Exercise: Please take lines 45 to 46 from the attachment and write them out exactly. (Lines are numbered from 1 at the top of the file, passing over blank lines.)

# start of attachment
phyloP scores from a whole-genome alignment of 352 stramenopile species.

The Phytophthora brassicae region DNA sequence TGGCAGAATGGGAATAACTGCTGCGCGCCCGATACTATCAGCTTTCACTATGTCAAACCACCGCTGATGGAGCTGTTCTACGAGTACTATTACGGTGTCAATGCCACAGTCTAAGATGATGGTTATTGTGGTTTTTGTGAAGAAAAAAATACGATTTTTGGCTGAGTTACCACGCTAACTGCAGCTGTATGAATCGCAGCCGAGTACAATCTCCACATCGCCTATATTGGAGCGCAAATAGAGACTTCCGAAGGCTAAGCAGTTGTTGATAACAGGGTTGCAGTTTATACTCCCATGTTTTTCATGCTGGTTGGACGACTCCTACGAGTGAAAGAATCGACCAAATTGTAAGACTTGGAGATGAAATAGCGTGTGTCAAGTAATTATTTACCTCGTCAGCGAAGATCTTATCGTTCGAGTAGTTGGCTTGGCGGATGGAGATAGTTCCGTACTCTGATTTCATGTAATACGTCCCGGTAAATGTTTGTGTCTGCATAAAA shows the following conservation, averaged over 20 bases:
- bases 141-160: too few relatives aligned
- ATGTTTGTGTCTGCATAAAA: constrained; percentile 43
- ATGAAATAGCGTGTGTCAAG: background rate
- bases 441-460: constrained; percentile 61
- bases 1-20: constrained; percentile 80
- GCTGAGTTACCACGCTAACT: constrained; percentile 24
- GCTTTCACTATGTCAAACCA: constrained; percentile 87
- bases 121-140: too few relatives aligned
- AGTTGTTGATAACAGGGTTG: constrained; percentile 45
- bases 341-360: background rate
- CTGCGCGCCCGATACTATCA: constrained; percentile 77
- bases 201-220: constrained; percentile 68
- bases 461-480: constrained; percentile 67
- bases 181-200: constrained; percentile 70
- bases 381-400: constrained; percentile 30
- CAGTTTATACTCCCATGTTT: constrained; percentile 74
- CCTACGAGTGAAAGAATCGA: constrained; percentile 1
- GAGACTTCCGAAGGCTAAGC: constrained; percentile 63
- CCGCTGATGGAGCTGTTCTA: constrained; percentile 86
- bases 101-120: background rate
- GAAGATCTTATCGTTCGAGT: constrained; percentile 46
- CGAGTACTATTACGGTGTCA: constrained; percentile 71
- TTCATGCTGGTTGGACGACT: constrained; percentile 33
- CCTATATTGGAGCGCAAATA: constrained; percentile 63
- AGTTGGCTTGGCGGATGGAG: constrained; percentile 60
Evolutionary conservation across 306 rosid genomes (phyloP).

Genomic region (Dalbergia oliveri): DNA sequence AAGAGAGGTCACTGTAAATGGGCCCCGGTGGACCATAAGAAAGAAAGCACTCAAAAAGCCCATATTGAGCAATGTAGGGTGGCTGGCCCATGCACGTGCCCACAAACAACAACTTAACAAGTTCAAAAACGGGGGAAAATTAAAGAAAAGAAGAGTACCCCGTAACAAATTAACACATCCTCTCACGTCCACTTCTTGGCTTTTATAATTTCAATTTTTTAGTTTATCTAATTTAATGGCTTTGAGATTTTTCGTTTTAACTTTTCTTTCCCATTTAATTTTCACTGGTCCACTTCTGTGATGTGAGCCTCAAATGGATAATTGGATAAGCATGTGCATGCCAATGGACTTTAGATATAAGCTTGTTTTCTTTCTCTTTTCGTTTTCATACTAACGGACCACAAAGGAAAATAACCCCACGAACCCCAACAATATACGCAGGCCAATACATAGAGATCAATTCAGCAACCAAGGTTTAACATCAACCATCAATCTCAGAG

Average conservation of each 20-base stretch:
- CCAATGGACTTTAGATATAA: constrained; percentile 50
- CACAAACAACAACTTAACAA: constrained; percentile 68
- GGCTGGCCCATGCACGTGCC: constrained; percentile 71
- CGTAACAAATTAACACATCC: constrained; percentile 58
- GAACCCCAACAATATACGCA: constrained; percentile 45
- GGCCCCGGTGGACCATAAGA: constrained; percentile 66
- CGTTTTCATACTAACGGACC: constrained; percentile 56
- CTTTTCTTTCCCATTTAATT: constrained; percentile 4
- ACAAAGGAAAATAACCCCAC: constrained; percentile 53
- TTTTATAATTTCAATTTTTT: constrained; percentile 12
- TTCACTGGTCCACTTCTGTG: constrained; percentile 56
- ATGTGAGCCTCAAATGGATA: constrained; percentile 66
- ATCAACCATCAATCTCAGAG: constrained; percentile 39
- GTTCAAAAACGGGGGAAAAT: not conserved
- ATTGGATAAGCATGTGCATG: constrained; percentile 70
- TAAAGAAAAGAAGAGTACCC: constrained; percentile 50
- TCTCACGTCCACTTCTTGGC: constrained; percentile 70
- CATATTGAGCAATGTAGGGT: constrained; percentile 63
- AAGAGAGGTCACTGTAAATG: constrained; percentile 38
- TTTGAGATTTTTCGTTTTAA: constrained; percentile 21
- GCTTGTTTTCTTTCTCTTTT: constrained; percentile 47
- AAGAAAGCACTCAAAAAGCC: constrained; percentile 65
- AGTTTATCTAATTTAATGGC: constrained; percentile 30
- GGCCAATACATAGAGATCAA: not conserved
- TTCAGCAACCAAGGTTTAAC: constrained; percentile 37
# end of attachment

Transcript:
- ATTGGATAAGCATGTGCATG: constrained; percentile 70
- TAAAGAAAAGAAGAGTACCC: constrained; percentile 50